Age distribution, smoking habits, and the frequency distributions for CYP1A1, CYP2E1, GSTM1, and GSTT1 genetic polymorphisms among the study subjects are reported in table 1. The exposed subjects were divided into two groups; the first group comprised those who were exposed to fire <8 hours for the 5 days before the study (less active duty), and the second group comprised those who were exposed to fire ⩾8 hours (more active duty). The mean ages were 36.0 years in the reference group and 33.0 and 35.0 years in the two exposed groups, respectively. The mean number of cigarettes smoked a day was highest in the more active group (25.0 (9.2) cigarettes a day). The homozygous wildtype frequencies of CYP1A1 MspI, CYP1A1 ile-val, CYP2E1, GSTM1, and GSTT1 were 31.5%, 56.2%, 60.3%, 50.7%, and 53.4%, respectively. The homozygous and heterozygous allelic variants were combined in the statistical analysis. The geometric mean concentrations of urinary 8-OH-dG were highest in more active firefighters (14.1 ng/mg creatinine). The mean concentrations were not different between non-exposed and less active firefighters (12.3 ng/mg creatinine). The concentrations of urinary 8-OH-dG from non-exposed and exposed subjects are shown in figure 1. The ANOVA performed on log transformed data showed that urinary 8-OH-dG in the more active firefighters was not significantly higher than in other subjects (p=0.51). Moreover, confounding factors such as smoking and CYP2E1 did not influence this significance. Significantly increased concentrations of urinary 8-OH-dG were attributed to cigarette smoking (p=0.001), and this significance was unchanged after the removal of the obvious outlier (p=0.002, fig 2). The proportion of variation of 8-OH-dG explained by cigarettes smoked per day was 14%. The ANOVA showed that diet and alcohol consumption were not significantly related to the concentration of urinary 8-OH-dG.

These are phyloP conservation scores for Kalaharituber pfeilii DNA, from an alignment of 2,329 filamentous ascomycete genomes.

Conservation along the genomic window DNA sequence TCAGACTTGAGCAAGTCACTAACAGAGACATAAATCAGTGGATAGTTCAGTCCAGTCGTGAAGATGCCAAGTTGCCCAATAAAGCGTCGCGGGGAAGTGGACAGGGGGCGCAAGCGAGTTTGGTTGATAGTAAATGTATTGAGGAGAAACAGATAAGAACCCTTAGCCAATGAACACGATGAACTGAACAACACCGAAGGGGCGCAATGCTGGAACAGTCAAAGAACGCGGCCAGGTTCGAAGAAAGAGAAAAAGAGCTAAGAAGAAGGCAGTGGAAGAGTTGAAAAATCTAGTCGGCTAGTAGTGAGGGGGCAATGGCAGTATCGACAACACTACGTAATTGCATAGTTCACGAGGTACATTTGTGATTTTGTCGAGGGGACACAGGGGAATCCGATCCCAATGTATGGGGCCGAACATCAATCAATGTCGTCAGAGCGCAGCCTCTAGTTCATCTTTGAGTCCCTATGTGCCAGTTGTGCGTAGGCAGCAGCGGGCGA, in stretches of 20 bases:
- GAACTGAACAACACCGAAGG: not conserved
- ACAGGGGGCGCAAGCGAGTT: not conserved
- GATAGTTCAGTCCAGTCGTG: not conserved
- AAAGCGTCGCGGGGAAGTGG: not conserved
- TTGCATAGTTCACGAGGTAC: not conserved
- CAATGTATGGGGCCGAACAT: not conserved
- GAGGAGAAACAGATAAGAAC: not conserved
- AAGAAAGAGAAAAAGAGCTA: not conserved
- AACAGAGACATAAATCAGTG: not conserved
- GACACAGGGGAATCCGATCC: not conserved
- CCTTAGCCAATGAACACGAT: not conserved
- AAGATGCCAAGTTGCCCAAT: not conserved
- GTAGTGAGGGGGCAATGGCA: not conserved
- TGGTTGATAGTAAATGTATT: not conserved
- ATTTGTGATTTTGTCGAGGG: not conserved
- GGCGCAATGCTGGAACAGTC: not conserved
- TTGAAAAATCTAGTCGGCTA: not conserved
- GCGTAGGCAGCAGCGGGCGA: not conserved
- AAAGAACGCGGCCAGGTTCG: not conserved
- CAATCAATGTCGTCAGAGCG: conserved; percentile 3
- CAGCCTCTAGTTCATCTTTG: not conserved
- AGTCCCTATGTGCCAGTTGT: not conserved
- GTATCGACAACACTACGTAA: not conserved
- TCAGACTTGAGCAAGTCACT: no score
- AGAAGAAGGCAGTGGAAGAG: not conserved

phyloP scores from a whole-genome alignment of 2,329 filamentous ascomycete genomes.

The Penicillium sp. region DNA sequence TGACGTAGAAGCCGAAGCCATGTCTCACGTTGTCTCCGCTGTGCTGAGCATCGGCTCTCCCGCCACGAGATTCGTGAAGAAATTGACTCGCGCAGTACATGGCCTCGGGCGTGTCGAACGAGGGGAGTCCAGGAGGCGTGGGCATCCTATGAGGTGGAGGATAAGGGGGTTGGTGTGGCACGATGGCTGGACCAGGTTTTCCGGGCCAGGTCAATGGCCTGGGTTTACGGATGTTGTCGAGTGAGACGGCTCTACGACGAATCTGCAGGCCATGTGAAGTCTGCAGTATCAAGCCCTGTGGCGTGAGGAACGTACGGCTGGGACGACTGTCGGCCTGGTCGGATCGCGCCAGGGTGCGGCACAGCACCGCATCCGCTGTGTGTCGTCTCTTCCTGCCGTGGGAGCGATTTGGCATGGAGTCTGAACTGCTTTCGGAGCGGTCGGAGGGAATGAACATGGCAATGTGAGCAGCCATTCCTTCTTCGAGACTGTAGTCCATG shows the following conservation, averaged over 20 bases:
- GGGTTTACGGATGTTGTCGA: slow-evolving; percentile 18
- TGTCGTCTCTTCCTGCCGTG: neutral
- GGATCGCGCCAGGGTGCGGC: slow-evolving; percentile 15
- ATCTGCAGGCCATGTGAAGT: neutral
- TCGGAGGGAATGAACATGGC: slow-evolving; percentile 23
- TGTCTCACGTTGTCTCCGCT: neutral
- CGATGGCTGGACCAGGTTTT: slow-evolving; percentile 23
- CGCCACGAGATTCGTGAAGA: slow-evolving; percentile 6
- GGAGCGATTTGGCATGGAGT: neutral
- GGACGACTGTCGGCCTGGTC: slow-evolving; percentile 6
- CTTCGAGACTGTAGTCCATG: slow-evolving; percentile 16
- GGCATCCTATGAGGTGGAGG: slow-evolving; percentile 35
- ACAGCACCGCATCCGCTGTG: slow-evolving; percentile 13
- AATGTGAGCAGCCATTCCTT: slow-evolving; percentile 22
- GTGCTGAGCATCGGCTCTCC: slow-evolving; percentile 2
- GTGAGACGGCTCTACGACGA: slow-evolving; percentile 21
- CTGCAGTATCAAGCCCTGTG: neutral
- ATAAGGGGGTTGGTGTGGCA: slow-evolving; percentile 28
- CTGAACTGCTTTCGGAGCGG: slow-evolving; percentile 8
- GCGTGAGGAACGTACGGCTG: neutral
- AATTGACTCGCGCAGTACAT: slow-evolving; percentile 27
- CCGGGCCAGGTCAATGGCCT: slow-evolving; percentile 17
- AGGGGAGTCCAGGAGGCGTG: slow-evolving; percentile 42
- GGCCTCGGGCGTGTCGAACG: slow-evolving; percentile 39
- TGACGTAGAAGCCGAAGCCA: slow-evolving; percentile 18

The CYP2E1 genetic polymorphism was found by ANOVA to be marginally significantly associated with the urinary excretion of 8-OH-dG by firefighters (p=0.10). When the subjects were stratified by firefighting activities and smoking habits (table 2 and 3), these effects did not change among the subgroups. However, there was no relation for the interaction of CYP2E1 and firefighting or smoking (p=0.61). Although firefighters carrying the CYP1A1MspI and CYP1A1 ile-val wildtype exhibited higher concentrations of excreted 8-OH-dG, these genotypes were not significantly related to the excretion of 8-OH-dG. The GSTM1 and GSTT1 polymorphisms showed no correlation with concentrations of 8-OH-dG. However, there was a marginally significant interaction between GSTT1 polymorphism and firefighting activity by multivariate analysis (p=0.06).